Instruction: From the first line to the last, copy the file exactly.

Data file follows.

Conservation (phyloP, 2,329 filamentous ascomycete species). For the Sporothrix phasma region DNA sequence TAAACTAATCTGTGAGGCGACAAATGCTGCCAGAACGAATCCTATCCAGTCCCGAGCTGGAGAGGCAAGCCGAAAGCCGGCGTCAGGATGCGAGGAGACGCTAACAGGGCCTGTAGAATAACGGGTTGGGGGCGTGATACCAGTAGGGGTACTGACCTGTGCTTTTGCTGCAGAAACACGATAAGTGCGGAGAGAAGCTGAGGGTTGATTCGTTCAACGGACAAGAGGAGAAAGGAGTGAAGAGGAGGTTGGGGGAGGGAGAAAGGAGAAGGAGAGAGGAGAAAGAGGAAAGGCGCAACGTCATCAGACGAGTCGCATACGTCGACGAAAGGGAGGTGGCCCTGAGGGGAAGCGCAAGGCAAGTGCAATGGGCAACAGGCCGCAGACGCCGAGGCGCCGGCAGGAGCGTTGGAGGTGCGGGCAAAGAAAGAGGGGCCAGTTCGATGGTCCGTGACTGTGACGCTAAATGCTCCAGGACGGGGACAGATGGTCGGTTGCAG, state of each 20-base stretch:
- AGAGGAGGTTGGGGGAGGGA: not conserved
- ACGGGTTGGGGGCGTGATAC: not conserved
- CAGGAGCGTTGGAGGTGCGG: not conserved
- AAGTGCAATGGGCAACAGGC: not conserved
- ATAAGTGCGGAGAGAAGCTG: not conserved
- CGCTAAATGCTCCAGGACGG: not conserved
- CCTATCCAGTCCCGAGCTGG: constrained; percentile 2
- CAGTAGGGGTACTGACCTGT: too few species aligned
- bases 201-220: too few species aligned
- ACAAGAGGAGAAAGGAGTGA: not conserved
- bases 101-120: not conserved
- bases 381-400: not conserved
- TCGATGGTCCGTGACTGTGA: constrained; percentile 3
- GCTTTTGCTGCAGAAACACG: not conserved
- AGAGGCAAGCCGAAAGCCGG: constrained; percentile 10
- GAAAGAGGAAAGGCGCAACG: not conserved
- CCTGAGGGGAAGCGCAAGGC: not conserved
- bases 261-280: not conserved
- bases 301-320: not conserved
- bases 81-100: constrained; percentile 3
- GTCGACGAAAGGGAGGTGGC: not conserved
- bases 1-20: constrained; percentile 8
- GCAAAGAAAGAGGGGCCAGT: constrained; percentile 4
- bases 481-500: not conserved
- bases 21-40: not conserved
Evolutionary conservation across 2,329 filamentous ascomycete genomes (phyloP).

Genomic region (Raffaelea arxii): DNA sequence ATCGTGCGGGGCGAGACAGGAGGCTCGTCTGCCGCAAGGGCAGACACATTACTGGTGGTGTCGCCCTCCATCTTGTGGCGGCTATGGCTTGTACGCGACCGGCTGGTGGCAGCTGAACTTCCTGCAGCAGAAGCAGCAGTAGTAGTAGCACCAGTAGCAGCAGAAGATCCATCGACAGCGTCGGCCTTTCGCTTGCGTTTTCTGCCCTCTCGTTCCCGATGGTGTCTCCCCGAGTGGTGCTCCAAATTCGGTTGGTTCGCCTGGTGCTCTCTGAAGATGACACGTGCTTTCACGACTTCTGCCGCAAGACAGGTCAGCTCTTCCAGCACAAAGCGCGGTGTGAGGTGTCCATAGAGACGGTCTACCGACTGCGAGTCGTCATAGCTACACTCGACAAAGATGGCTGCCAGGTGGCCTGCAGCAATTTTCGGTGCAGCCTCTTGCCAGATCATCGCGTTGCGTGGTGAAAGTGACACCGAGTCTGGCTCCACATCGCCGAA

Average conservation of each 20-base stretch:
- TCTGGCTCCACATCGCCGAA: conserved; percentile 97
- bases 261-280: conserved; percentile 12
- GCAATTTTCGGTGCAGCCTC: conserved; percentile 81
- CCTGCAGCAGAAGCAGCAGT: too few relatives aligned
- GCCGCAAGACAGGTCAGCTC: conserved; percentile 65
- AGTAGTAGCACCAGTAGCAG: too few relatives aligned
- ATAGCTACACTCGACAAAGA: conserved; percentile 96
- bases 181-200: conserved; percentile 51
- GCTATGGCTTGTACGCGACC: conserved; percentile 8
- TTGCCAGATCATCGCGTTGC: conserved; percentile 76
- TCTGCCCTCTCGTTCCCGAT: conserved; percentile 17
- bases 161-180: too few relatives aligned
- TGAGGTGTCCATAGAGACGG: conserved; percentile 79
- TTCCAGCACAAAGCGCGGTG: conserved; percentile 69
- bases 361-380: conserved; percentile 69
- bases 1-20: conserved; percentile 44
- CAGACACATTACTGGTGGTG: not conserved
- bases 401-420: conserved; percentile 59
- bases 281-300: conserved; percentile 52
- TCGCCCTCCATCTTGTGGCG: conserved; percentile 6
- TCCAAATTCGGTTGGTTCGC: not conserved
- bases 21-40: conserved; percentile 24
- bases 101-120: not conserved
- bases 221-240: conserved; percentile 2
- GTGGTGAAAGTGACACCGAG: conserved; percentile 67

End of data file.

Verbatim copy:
Conservation (phyloP, 2,329 filamentous ascomycete species). For the Sporothrix phasma region DNA sequence TAAACTAATCTGTGAGGCGACAAATGCTGCCAGAACGAATCCTATCCAGTCCCGAGCTGGAGAGGCAAGCCGAAAGCCGGCGTCAGGATGCGAGGAGACGCTAACAGGGCCTGTAGAATAACGGGTTGGGGGCGTGATACCAGTAGGGGTACTGACCTGTGCTTTTGCTGCAGAAACACGATAAGTGCGGAGAGAAGCTGAGGGTTGATTCGTTCAACGGACAAGAGGAGAAAGGAGTGAAGAGGAGGTTGGGGGAGGGAGAAAGGAGAAGGAGAGAGGAGAAAGAGGAAAGGCGCAACGTCATCAGACGAGTCGCATACGTCGACGAAAGGGAGGTGGCCCTGAGGGGAAGCGCAAGGCAAGTGCAATGGGCAACAGGCCGCAGACGCCGAGGCGCCGGCAGGAGCGTTGGAGGTGCGGGCAAAGAAAGAGGGGCCAGTTCGATGGTCCGTGACTGTGACGCTAAATGCTCCAGGACGGGGACAGATGGTCGGTTGCAG, state of each 20-base stretch:
- AGAGGAGGTTGGGGGAGGGA: not conserved
- ACGGGTTGGGGGCGTGATAC: not conserved
- CAGGAGCGTTGGAGGTGCGG: not conserved
- AAGTGCAATGGGCAACAGGC: not conserved
- ATAAGTGCGGAGAGAAGCTG: not conserved
- CGCTAAATGCTCCAGGACGG: not conserved
- CCTATCCAGTCCCGAGCTGG: constrained; percentile 2
- CAGTAGGGGTACTGACCTGT: too few species aligned
- bases 201-220: too few species aligned
- ACAAGAGGAGAAAGGAGTGA: not conserved
- bases 101-120: not conserved
- bases 381-400: not conserved
- TCGATGGTCCGTGACTGTGA: constrained; percentile 3
- GCTTTTGCTGCAGAAACACG: not conserved
- AGAGGCAAGCCGAAAGCCGG: constrained; percentile 10
- GAAAGAGGAAAGGCGCAACG: not conserved
- CCTGAGGGGAAGCGCAAGGC: not conserved
- bases 261-280: not conserved
- bases 301-320: not conserved
- bases 81-100: constrained; percentile 3
- GTCGACGAAAGGGAGGTGGC: not conserved
- bases 1-20: constrained; percentile 8
- GCAAAGAAAGAGGGGCCAGT: constrained; percentile 4
- bases 481-500: not conserved
- bases 21-40: not conserved
Evolutionary conservation across 2,329 filamentous ascomycete genomes (phyloP).

Genomic region (Raffaelea arxii): DNA sequence ATCGTGCGGGGCGAGACAGGAGGCTCGTCTGCCGCAAGGGCAGACACATTACTGGTGGTGTCGCCCTCCATCTTGTGGCGGCTATGGCTTGTACGCGACCGGCTGGTGGCAGCTGAACTTCCTGCAGCAGAAGCAGCAGTAGTAGTAGCACCAGTAGCAGCAGAAGATCCATCGACAGCGTCGGCCTTTCGCTTGCGTTTTCTGCCCTCTCGTTCCCGATGGTGTCTCCCCGAGTGGTGCTCCAAATTCGGTTGGTTCGCCTGGTGCTCTCTGAAGATGACACGTGCTTTCACGACTTCTGCCGCAAGACAGGTCAGCTCTTCCAGCACAAAGCGCGGTGTGAGGTGTCCATAGAGACGGTCTACCGACTGCGAGTCGTCATAGCTACACTCGACAAAGATGGCTGCCAGGTGGCCTGCAGCAATTTTCGGTGCAGCCTCTTGCCAGATCATCGCGTTGCGTGGTGAAAGTGACACCGAGTCTGGCTCCACATCGCCGAA

Average conservation of each 20-base stretch:
- TCTGGCTCCACATCGCCGAA: conserved; percentile 97
- bases 261-280: conserved; percentile 12
- GCAATTTTCGGTGCAGCCTC: conserved; percentile 81
- CCTGCAGCAGAAGCAGCAGT: too few relatives aligned
- GCCGCAAGACAGGTCAGCTC: conserved; percentile 65
- AGTAGTAGCACCAGTAGCAG: too few relatives aligned
- ATAGCTACACTCGACAAAGA: conserved; percentile 96
- bases 181-200: conserved; percentile 51
- GCTATGGCTTGTACGCGACC: conserved; percentile 8
- TTGCCAGATCATCGCGTTGC: conserved; percentile 76
- TCTGCCCTCTCGTTCCCGAT: conserved; percentile 17
- bases 161-180: too few relatives aligned
- TGAGGTGTCCATAGAGACGG: conserved; percentile 79
- TTCCAGCACAAAGCGCGGTG: conserved; percentile 69
- bases 361-380: conserved; percentile 69
- bases 1-20: conserved; percentile 44
- CAGACACATTACTGGTGGTG: not conserved
- bases 401-420: conserved; percentile 59
- bases 281-300: conserved; percentile 52
- TCGCCCTCCATCTTGTGGCG: conserved; percentile 6
- TCCAAATTCGGTTGGTTCGC: not conserved
- bases 21-40: conserved; percentile 24
- bases 101-120: not conserved
- bases 221-240: conserved; percentile 2
- GTGGTGAAAGTGACACCGAG: conserved; percentile 67